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Hrant Gadarigian

A Reporter’s Dilemma: What to Publish in Times of War?

When Armenian President Serzh Sargsyan boasted that Artsakh was doing a fine job repelling an Azerbaijani offensive along the Line of Contact with weaponry dating from the 1980s, many were in an uproar and took to the social media to criticize the president for failing to adequately provide the military with modern weapons of war.

Yesterday marked World Freedom of Press Day.

These two events, when taken together, raises some interesting and problematic issues.

Had Sargsyan not confessed this fact, who would have known what the truth was? Certainly not the citizens of Armenia, or even the local press for that matter.

Let’s, for the moment, put aside the fact that most people in Armenia have a deep mistrust of the current government and its pronunciations on a whole host of domestic matters, from elections to the economy.

So why did many jump on this ‘slip of the tongue’ by Sargsyan? It just goes to show how selective some can be regarding the ‘believability’ factor of the government and their leaders.

The four-day war presented a host of challenges for local reporters – accessibility to the frontlines being at the top.

Most news outlets in Armenia just don’t have the resources – staff, finances, etc. – to station permanent correspondents along the Line of Contact. Other than official communiques, there was a news blackout from the war zone that lasted from several hours to a day or more until a handful of Yerevan-based journalists made it to Artsakh.

Once there, these journalists, like war correspondents the world over, had to use their connections, official and non-official, to get to the news unfolding.

This is a delicate balancing act indeed, rife with pitfalls. What compromises journalists must make to curry favor with local officials in terms of accessibility is something only the journalists themselves know. Are they reporting in full or have they been told to refrain from conveying certain news in return for accessibility?

The degree to which reporters are willing to compromise is also something they only know.

Thus, I was somewhat surprised when a Yerevan reporter who had travelled back and forth to Artsakh, sending reports from the war zone and in-studio, confessed that he had encountered the gnawing predicament of what to report, and when, given that such disclosures might prevent him from gaining access to the frontlines in the future.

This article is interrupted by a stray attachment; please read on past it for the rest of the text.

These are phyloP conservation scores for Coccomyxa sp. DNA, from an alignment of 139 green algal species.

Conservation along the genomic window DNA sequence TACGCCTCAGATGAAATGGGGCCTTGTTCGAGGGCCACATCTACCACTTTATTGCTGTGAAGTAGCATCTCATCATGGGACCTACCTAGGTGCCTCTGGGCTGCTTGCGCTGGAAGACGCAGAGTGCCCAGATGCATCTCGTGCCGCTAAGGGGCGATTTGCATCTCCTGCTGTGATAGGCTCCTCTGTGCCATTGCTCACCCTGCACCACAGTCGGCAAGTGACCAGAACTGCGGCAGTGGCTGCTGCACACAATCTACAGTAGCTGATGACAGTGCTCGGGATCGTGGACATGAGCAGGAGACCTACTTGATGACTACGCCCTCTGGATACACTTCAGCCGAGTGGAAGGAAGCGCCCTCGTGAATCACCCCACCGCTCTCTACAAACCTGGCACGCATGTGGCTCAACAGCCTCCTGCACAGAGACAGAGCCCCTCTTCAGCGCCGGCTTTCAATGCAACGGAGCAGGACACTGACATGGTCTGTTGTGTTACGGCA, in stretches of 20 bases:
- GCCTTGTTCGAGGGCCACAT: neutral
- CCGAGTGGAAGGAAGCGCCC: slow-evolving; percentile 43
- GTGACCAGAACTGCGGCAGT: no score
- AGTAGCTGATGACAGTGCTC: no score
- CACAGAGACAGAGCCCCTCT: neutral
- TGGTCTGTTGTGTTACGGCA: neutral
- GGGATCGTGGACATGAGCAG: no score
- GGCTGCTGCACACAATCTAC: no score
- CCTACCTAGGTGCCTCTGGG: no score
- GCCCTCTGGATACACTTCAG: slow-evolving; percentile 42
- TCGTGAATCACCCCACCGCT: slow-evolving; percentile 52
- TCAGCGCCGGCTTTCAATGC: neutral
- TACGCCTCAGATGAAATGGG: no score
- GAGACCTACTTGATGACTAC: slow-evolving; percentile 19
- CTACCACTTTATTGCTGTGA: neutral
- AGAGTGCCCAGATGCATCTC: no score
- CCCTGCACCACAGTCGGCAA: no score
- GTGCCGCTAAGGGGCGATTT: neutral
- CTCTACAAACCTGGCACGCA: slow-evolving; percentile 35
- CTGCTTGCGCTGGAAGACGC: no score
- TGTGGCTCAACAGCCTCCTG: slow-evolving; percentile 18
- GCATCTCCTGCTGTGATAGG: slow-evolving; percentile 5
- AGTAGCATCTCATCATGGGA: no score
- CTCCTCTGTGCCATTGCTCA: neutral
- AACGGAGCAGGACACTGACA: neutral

Again, it’s a decision that only the individual reporter can make after much soul searching.

Reporters in such situations, however, must realize that they are the eyes and ears of the audience they are writing for.

Breaking news cannot be filed away for a later, more convenient, publication date. Information, however inconvenient, is a vital resource for a citizenry that demands to be informed. Such unfiltered information remains a cornerstone for any democracy, otherwise citizens are forced to base their views and decisions solely on official sources.

Alternate sources of credible information are all the more vital in times of war. Governments will report what they see fit. It’s up to the fourth estate to fill in the gaps.

Reporters, at least those who take their jobs seriously and are aware of the vital role they play in the social contract between governments and citizens, are also tasked with pushing the bounds when it comes to information accessibility.

When reporters start exercising self-censorship, they do themselves and the public a huge disservice. It’s a slippery slope leading to conformity and appeasement.

Being a journalist in Armenia can be a thankless and financially unrewarding profession.

On the occasion of World Press freedom Day, I thank all those principled journalists in Armenia who persevere despite the odds and understand the challenges they face.

They may be few in number, but when it comes to informing the public with ‘all the news that’s fit to print’ they do an outstanding job.

I wish them all continued success.